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Mysterious engine damages Post IMO 2020 caused by VLSFO?




Martin Chew Expert Opinion

About the Author:

Martin Chew is the Head of Sales & Marketing Marine for Asia Pacific at Innospec Fuel Specialties and is responsible for leading a group of sales managers and support staff to service local and engage new distributors in the region.

He is fully responsible for the development and implementation of short and long term growth strategies for both the Asia Pacific and global sales teams and manages the profit and loss of the business in the region.

Chew, who is a graduate from the Nanyang Technological University with a Master of Science (MSc) in Maritime Studies, started out his maritime career with AET as a Marine Engineer for 13 years in 1993 before moving on to other positions.

He has experience as a Marine Business Manager, Senior Surveyor and Lead Auditor at Lloyd’s Register, and has also worked as a Technical Superintendent at Rickmers Group and Malaysian Merchant Marine.

We have now passed the first year of IMO 2020 taking with us lessons learnt along the way. The maritime sector has largely been successful in the transition from 3.5% to 0.5% bunker fuels, but the change has literally opened up a can of worms for marine engineers and technicians to handle.

Among them is the appearance of engine deposits (i.e. carbon, calcium) in vessel engines after ships began to use newly introduced 0.5% sulphur VLSFOS.

Traditionally, higher base number (BN) CLOs [BN70 to BN100] have been used for marine engines burning traditional 3.5% sulphur HSFO; these CLOs have high detergency and are able to adequately protect the internal power plant environment when burning 3.5% sulphur HSFO.

IMO 2020 has resulted in the appearance of a new generation of 0.5% sulphur VLSFOS in the market; these products are blended differently from traditional 3.5% HSFOs and, unlike HSFOs, have compatibility issues when mixed with other fuels.

The consumption of 0.5%S VLSFOs have also led to shipowners using lower BN CLOs [BN25 to BN40] to prevent excessive residual BN that may result in the formation of calcium deposits that causes scuffing to engine liners.

Initially, experts thought engine damage from the breakage of piston rings and liner wear were caused by CLOs having compatibility issues with VLSFOs; however, more experience and tests have now led them to believe VLFSOs with delayed combustion and after burning characteristics to be the main contributor to these damages.

As recommended by engine makers, some vessels have now resorted to CLO switching (alternating weeks between BN40 and BN100 consumption) hoping to find a balance between residual BN and good detergency.


The complications above have led to CLO manufacturers producing category II CLOs that offer the best of both worlds by sharing the increased detergency levels of high BN CLOs while still preserving enough residual BN to provide the proper level of protection – which in theory results in clean and trouble free engine operations with VLSFOs.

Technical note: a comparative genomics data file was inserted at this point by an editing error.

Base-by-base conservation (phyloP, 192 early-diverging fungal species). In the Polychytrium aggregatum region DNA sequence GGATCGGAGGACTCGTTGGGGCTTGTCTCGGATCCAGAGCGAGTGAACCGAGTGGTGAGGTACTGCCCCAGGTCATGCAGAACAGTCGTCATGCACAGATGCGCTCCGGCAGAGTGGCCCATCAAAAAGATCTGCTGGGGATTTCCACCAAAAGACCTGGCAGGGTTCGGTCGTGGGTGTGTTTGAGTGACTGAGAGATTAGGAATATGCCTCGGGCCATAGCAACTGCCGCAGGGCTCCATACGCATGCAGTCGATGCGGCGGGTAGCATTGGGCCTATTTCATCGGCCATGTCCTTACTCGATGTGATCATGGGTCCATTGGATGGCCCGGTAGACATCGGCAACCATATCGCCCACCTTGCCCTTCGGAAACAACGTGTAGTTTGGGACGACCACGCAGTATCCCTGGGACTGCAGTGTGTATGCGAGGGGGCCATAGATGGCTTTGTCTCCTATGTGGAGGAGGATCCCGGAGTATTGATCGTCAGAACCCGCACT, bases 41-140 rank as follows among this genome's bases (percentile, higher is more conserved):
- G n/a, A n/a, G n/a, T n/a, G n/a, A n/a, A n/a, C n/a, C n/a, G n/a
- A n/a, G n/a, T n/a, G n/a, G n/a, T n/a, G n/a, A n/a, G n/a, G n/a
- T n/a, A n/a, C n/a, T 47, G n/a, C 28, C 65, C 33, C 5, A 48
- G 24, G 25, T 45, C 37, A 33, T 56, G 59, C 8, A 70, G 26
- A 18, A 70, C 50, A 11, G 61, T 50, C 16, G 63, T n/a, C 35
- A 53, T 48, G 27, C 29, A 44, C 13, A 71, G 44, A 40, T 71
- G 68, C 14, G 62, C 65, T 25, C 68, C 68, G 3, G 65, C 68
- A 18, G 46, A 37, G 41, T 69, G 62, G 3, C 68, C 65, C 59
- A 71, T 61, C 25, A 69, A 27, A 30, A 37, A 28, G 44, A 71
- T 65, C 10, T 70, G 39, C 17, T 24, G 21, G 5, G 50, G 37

The majority of these category II CLOs are now under the mandatory 6,000 hours of testing before being offered the No Objection Letter from respective engine makers.

However, the question still remains if category II CLOs will solve engine damage issues; some say it will not as long as marine engines continue to suffer from delayed combustion and long after burning from use of VLSFOs.

Most marine engineers we have spoken to agree on the basic marine engineer fundamental that after burning potentially causes impingement on liner surfaces and no lubrication oil (CLO) can survive such tough conditions.

Another question to ask engineers is, did we face similar issues when vessels were on LSMGO with even lower BN CLOs?

Likely not and that is because MGO burns better leaving lesser carbon deposits; in those conditions there is no question of detergency that arises.


While the use of category II CLOs may solve certain engine deposit issues from incomplete combustion, a prudent method to resolve the formation of engine deposits may be to first avoid the situation in the first place by introducing an environment encouraging full combustion.

Poor combustion affects between 4-20% of the worldwide fleet (depending on who you ask) and stems ultimately from the source of fuel.

Instead of using traditional fuel quality measures such as Calculated Carbon Aromaticity Index (CCAI) which simply gives a value, one can consider obtaining the combustion profile of VLSFOs through Fixed Ignition Analysis (FIA).

FIAs allows engineers to identify major fuel quality markers such as the Ignition Delay (ID) of VLSFOs which indicates a fuel’s tendency for after-burn, incomplete combustion and products of combustion that lead to engine damage.

When known, the FIA combustion profile can be optimised through the simple addition of fuel treatment chemicals such as Octamar™ Ultra HF to boost key para-meters to reduce ignition delay, after burn and combustion period – allowing for a full combustion.

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